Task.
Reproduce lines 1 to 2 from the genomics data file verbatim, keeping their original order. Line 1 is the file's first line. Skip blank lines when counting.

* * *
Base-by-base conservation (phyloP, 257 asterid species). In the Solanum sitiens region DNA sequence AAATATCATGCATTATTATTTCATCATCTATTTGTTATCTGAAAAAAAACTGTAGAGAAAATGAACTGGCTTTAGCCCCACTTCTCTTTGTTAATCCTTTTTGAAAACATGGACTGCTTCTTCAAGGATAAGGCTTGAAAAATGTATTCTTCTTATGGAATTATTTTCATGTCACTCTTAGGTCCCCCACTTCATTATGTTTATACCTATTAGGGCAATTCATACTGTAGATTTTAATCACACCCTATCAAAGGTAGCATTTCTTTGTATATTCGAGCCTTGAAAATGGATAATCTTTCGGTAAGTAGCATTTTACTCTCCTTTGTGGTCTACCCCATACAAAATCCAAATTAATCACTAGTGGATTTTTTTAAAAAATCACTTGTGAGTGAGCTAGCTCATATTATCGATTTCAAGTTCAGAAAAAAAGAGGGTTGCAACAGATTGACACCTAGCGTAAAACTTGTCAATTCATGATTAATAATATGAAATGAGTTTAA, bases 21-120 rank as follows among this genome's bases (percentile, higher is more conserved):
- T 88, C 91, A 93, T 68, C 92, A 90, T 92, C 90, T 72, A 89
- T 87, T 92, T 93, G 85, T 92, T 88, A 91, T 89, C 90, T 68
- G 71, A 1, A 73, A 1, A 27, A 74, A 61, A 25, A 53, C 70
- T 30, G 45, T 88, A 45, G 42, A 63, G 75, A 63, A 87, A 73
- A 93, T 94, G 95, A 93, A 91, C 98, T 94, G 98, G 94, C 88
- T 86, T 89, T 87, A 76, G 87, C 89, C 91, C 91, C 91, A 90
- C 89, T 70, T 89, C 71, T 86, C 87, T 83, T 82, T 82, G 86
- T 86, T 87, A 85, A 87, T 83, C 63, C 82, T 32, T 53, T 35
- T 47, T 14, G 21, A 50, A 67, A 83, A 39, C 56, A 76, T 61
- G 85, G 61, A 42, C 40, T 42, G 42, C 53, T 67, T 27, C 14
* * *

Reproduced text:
Base-by-base conservation (phyloP, 257 asterid species). In the Solanum sitiens region DNA sequence AAATATCATGCATTATTATTTCATCATCTATTTGTTATCTGAAAAAAAACTGTAGAGAAAATGAACTGGCTTTAGCCCCACTTCTCTTTGTTAATCCTTTTTGAAAACATGGACTGCTTCTTCAAGGATAAGGCTTGAAAAATGTATTCTTCTTATGGAATTATTTTCATGTCACTCTTAGGTCCCCCACTTCATTATGTTTATACCTATTAGGGCAATTCATACTGTAGATTTTAATCACACCCTATCAAAGGTAGCATTTCTTTGTATATTCGAGCCTTGAAAATGGATAATCTTTCGGTAAGTAGCATTTTACTCTCCTTTGTGGTCTACCCCATACAAAATCCAAATTAATCACTAGTGGATTTTTTTAAAAAATCACTTGTGAGTGAGCTAGCTCATATTATCGATTTCAAGTTCAGAAAAAAAGAGGGTTGCAACAGATTGACACCTAGCGTAAAACTTGTCAATTCATGATTAATAATATGAAATGAGTTTAA, bases 21-120 rank as follows among this genome's bases (percentile, higher is more conserved):
- T 88, C 91, A 93, T 68, C 92, A 90, T 92, C 90, T 72, A 89